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Jerusalem is real. I keep having to tell myself that. I am really here. I’ve spent the past several years learning about this place, and I’ve spent my life hearing stories that happened here. If you can say anything about Jerusalem, it is real.
I keep having the experience of reality, stark and undefinable. I wrote to a friend the first couple of days in the country that the experience is “spooky powerful.” I had that sense when I stepped in front of the Holy Sepulcher, the place where Jesus rose from the dead. It was that it happened, here, it was real. I had the experience again today stepping into the church of the nativity. The world stopped making sense, it just was. Even with Nigerian and Russian pilgrims jostling each other in the line to walk into the cave where Jesus was born, even with the hubbub of cameras and Greek Orthodox chant, something was very real.
We followed the monophysite Armenian patriarch’s parade through the streets and ended up at the Wailing Wall last night to watch the gatherings for the beginning of Shabbat. As the Jews were roaring their songs and dancing in circles, the call to prayer sounded from the Al Aqsa Mosque right above them, up on what the Jews regard as the temple mount and signs in the area declare that Israel will one day rebuild the temple. (Muslims revere the place as the site where Muhammed ascended to heaven and brought back holy revelation from God about how to pray, so they aren’t really enthused about the Jews wanting to knock down their shrines to build a temple.)
It was so beautiful, and sooo sad. There is so much tension and power struggle between these traditions, and so much deep faith. It’s moving and maddening. Religion is a mess, and to come to a place that is fought over as the holy site by three religions just hurts and brings profound joy.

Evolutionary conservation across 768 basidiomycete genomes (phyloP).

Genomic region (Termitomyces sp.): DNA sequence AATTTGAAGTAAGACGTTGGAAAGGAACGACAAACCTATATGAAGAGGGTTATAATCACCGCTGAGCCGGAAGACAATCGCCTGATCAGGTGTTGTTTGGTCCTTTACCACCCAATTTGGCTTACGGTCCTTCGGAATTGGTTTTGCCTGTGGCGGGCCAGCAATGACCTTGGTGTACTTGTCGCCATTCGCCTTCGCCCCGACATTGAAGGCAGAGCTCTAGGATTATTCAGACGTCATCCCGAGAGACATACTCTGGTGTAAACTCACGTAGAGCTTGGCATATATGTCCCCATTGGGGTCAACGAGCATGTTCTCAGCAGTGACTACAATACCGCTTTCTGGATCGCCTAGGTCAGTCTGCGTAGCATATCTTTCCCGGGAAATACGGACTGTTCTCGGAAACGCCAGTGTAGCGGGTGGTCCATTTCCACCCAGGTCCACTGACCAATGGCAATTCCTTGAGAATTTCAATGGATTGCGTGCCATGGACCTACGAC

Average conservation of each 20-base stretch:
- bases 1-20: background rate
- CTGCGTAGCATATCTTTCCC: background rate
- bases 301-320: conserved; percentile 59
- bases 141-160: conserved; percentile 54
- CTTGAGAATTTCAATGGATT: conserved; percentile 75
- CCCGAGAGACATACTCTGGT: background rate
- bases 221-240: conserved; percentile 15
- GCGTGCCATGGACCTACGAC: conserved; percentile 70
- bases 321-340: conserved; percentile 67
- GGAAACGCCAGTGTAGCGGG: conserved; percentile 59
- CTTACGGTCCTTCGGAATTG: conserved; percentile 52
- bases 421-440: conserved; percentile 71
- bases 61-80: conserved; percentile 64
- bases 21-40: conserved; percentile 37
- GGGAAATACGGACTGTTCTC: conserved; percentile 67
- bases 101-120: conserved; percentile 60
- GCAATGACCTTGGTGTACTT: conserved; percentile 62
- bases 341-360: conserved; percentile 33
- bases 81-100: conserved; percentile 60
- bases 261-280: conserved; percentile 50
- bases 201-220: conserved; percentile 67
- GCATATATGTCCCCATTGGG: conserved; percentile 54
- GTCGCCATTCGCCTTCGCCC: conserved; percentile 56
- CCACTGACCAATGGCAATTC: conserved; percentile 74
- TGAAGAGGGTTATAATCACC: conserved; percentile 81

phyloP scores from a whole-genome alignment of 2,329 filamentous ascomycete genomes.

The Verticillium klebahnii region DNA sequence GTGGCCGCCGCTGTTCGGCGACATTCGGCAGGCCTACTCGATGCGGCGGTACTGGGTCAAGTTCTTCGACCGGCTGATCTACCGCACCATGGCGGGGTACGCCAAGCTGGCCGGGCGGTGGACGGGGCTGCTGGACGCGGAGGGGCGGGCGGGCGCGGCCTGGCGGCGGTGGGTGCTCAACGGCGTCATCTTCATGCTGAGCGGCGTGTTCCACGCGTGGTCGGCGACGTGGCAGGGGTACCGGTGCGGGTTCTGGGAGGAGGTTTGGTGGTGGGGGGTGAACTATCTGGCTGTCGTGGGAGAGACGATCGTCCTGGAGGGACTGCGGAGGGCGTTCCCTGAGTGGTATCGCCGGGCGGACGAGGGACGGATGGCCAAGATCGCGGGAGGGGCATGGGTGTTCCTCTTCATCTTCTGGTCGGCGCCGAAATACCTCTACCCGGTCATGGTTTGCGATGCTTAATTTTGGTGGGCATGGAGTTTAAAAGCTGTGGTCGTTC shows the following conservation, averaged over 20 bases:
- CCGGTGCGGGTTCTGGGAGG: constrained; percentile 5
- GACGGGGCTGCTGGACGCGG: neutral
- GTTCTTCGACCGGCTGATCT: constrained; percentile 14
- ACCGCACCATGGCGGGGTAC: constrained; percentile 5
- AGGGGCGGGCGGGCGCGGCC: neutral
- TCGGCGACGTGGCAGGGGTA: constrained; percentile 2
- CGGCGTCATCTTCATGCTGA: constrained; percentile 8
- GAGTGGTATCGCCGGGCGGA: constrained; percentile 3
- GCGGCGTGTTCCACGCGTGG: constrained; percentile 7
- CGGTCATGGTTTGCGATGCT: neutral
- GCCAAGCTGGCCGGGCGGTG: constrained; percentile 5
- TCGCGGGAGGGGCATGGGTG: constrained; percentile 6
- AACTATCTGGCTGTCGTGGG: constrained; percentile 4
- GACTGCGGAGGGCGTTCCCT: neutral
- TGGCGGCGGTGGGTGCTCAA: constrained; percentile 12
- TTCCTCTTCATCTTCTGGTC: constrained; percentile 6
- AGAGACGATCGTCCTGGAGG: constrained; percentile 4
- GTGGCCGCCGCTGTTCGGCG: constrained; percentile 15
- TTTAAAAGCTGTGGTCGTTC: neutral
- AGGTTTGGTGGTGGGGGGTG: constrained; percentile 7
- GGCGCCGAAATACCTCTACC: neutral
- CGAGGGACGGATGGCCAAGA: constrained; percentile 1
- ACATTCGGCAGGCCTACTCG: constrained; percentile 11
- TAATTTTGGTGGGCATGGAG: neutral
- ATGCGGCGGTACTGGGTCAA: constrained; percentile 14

Today we went to Bethlehem. In order to do so we had to leave Israel and enter the Palestinian West Bank. The experience was eerily familiar after years of crossing the San Diego border into Tijuana, Mexico. I found it incredibly appropriate that Jesus was born outside the walls and announced to outcasts. The walls only went up a few years ago, and the distinctions they enforce are stark. Palestinians live in rather extreme poverty compared to the wealth of the average Israeli. Many are not allowed to leave the city in which they live because they are cut off by the wall. Without any recourse to trade, and scarce jobs in Bethlehem, the economic situation grows worse. We saw a large settlement camp just inside the Palestinian area, with its own fenced off road only for Jewish settlers.
This is a photo of a mural on the separation wall.
I of course love the Spanish, which translates. ”Viva Free Palestine, even under the fascist wall!”
Jerusalem is very real, the beauty and the conflict, the pain and the joy. I feel incredibly luck to be here, to walk in these spaces, to feel the reality. I also feel overwhelmed and unable to process it all.
Well, the call to prayer I’m hearing out the window means it is close to dinner time. I hope this finds you all well. Feel free to leave me some love on the comments board.
The recent events in Honduras have gotten me re-mincing about my year there.
A late evening in November of 2005 my friends Lyra, Linda, and I drove back to San Pedro Sula from Tela, winding through banana plantations and the aftermath of tropical storm Gamma. The main bridge was out, so the trip took an extra hour. We listened to Maná as we passed by wooden shacks where a single light bulb glowed blue green in that distinctly Latin American way. We’d come to Tela to pass the day as the country voted for the next president. We were upset when we discovered that the elections meant that no beer was for sale, but contented ourselves with some great seafood and an incredible sunset.
The run up to the elections had been loud and fascinating. Every morning around 6:30am the trucks began driving outside my windows at El Hogar orphanage in Tegucigalpa, where I was serving as a year-long volunteer. The trucks were mounted with loudspeakers which played a short jingle and then urged voters to select either Mel or Pepe for president. There seemed to be very few formal debates, but every imaginable surface was covered with political posters, and the air was thick with campaign promises. The choice seemed to be between a corrupt socio-path (Pepe wanted to enforce the death penalty for seemingly any suspected gang member) and a corrupt mafia boss (Mel supposedly had ties to crime rings and covered up murders). Hondurans figured that whichever president was elected, they would embezzle a large portion of the aid that flows to the Western Hemisphere’s second poorest nation.